Modern high-tech PCBAs can potentially have 20,000–30,000 solder joints, requiring sophisticated automated inspection techniques to efficiently inspect results and provide process control feedback. But how do we control the efficiency and effectiveness of the test process itself?Selecting a Test Strategy – The first step in selecting the proper test strategy for a particular PCB is defining the estimated fault spectrum. We use the PCOLA/SOQ method defined by Agilent to classify the most common types of defects. PCOLA (Presence, Correctness, Orientation, Live, Alignment) refer to attributes of the component. SOQ (Short, Open, Quality) refer to attributes of the solder joint. Together, they test structural integrity of the assembly.
A Complementary Test strategy endeavors to test for each PCOLA/SOQ element just once on the most efficient test platform, where efficiency takes into consideration both runtime and programming time. In a high-mix environment we typically deploy automated optical inspection (AOI), automated x-ray inspection(AXI), and flying probe (FP). By endeavoring to minimize test element overlap, we minimize both programming and runtimes.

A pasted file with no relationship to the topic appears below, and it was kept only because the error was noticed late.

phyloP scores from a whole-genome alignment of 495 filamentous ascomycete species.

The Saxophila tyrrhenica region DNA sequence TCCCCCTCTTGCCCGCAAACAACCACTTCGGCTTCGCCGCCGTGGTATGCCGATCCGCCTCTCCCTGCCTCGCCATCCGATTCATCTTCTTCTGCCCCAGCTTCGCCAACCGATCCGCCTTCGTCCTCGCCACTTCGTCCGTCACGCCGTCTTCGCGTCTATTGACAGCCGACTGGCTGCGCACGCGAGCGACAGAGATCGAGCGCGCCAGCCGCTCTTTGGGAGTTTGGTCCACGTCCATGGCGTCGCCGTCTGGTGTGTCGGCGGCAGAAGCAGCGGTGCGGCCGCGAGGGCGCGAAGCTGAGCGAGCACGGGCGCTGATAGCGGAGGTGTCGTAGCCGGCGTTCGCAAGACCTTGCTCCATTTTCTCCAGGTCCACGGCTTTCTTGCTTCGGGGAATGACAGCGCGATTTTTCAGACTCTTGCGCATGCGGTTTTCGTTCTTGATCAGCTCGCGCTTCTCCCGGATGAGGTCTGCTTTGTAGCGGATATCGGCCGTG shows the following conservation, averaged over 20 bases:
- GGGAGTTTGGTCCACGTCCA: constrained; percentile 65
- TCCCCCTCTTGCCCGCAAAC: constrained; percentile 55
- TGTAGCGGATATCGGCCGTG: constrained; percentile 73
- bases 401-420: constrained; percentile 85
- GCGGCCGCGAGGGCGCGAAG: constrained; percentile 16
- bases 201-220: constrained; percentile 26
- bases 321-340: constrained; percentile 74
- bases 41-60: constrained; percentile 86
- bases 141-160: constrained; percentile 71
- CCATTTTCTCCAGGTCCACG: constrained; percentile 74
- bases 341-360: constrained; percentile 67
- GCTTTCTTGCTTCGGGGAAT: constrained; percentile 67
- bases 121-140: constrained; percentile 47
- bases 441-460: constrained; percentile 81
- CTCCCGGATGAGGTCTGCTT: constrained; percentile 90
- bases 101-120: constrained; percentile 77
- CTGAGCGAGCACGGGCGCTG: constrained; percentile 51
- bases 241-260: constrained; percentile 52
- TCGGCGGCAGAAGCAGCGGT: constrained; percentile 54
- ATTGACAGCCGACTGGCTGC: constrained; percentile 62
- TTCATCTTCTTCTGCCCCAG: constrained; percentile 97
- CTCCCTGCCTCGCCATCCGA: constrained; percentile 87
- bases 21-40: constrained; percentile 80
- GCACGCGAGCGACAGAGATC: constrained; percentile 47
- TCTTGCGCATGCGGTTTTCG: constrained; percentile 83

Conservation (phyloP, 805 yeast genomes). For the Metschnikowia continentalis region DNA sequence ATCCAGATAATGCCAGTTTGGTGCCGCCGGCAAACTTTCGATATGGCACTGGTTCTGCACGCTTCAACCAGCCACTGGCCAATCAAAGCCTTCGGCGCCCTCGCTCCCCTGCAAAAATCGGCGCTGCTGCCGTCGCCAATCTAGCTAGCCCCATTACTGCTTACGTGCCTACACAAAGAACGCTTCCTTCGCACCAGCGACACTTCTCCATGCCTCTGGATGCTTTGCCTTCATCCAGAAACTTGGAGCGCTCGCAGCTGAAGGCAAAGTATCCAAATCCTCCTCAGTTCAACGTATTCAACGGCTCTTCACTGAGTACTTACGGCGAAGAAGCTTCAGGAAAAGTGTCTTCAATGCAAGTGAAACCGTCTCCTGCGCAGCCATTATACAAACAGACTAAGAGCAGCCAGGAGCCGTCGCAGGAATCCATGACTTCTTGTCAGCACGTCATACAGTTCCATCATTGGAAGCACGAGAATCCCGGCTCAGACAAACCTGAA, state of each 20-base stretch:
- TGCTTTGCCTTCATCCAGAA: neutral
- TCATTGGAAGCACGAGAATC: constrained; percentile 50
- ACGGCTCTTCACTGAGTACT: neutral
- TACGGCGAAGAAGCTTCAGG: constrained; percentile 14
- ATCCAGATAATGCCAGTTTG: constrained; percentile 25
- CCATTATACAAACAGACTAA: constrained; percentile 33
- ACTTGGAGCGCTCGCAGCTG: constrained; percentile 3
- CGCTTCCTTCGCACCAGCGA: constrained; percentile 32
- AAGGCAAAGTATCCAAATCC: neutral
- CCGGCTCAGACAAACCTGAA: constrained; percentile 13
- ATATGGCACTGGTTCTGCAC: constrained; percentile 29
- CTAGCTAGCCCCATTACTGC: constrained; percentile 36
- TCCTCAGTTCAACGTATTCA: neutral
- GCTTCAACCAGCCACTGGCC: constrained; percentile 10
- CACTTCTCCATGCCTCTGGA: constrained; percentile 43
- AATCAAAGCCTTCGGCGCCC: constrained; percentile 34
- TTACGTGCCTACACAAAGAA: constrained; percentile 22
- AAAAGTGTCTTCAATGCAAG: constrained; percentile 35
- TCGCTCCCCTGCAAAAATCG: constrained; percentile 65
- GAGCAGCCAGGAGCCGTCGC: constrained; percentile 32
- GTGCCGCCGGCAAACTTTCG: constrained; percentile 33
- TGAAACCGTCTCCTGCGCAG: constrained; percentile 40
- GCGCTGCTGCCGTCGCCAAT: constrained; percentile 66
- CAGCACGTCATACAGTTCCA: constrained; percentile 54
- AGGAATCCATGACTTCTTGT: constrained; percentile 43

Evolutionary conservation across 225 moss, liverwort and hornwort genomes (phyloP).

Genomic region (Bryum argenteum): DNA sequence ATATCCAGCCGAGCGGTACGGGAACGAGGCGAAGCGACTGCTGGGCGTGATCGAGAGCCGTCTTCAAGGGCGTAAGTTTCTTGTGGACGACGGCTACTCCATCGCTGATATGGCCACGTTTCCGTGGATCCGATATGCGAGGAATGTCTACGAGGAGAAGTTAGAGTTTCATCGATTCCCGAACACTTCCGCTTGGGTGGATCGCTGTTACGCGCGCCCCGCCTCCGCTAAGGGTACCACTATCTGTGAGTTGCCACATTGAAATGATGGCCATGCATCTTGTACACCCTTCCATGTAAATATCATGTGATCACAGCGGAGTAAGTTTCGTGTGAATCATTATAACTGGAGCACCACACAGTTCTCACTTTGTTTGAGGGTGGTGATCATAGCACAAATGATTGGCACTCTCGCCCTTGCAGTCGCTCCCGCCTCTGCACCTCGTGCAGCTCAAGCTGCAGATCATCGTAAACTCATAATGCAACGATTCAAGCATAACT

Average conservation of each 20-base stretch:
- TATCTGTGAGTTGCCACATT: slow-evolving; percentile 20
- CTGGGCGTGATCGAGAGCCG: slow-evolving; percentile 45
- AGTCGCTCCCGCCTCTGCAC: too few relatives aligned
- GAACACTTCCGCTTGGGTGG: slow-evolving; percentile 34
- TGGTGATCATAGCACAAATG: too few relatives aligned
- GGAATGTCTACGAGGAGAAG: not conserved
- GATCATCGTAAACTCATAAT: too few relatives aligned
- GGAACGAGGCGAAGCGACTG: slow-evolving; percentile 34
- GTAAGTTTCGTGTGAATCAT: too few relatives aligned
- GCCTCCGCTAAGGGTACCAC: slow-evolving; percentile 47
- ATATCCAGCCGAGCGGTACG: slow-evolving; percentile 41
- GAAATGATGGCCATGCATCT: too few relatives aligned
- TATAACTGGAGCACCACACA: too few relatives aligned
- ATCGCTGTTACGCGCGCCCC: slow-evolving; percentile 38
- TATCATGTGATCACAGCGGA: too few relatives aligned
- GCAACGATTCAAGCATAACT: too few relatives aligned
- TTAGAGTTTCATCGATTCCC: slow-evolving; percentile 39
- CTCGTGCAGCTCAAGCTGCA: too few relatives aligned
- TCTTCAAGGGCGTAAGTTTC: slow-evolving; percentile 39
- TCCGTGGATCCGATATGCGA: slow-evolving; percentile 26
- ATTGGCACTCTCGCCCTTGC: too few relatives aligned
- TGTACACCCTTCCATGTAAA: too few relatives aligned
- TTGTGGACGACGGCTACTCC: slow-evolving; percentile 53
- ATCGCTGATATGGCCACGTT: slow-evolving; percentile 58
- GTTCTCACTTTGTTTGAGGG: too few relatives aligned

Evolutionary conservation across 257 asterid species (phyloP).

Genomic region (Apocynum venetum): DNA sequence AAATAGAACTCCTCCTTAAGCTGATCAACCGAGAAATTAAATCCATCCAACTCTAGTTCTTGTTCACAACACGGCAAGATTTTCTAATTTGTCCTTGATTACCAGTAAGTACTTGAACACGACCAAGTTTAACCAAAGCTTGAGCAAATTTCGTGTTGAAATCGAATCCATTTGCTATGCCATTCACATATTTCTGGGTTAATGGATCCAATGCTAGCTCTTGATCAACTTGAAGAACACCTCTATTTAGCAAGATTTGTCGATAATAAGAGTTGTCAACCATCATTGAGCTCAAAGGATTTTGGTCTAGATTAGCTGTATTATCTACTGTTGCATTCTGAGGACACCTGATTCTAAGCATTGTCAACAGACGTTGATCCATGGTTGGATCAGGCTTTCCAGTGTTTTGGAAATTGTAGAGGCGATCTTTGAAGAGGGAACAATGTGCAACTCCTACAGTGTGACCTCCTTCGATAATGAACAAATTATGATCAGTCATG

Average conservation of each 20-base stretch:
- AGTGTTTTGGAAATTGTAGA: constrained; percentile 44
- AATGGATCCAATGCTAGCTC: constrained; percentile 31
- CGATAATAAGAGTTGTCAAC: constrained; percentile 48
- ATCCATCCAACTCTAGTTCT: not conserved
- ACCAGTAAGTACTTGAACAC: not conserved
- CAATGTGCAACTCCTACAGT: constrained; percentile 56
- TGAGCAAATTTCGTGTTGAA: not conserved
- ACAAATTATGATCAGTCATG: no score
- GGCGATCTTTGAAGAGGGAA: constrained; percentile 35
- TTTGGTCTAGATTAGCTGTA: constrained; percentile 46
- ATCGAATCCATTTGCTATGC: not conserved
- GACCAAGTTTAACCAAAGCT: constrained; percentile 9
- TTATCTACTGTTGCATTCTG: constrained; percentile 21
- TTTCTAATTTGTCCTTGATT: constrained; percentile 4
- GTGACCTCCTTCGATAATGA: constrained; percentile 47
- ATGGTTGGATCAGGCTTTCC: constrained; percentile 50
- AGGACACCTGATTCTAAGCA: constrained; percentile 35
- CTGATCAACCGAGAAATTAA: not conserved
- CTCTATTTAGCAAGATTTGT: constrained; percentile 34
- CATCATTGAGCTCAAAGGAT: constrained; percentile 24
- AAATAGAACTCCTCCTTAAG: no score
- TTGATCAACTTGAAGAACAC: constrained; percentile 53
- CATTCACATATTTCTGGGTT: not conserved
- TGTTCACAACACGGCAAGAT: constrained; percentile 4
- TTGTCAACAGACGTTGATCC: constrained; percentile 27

As PCBs become more complex and time-to-market pressures make the manufacturing process increasingly difficult, it’s important to look for any and all ways to drive down costs and raise productivity. Through the implementation of an appropriate complimentary test strategy, you will be able to lower your DPMO and create a system of quality control that will maximize the efficiency of your test strategy.
Further Reading: What is the PCOLA/SOQ Complementary Test Strategy?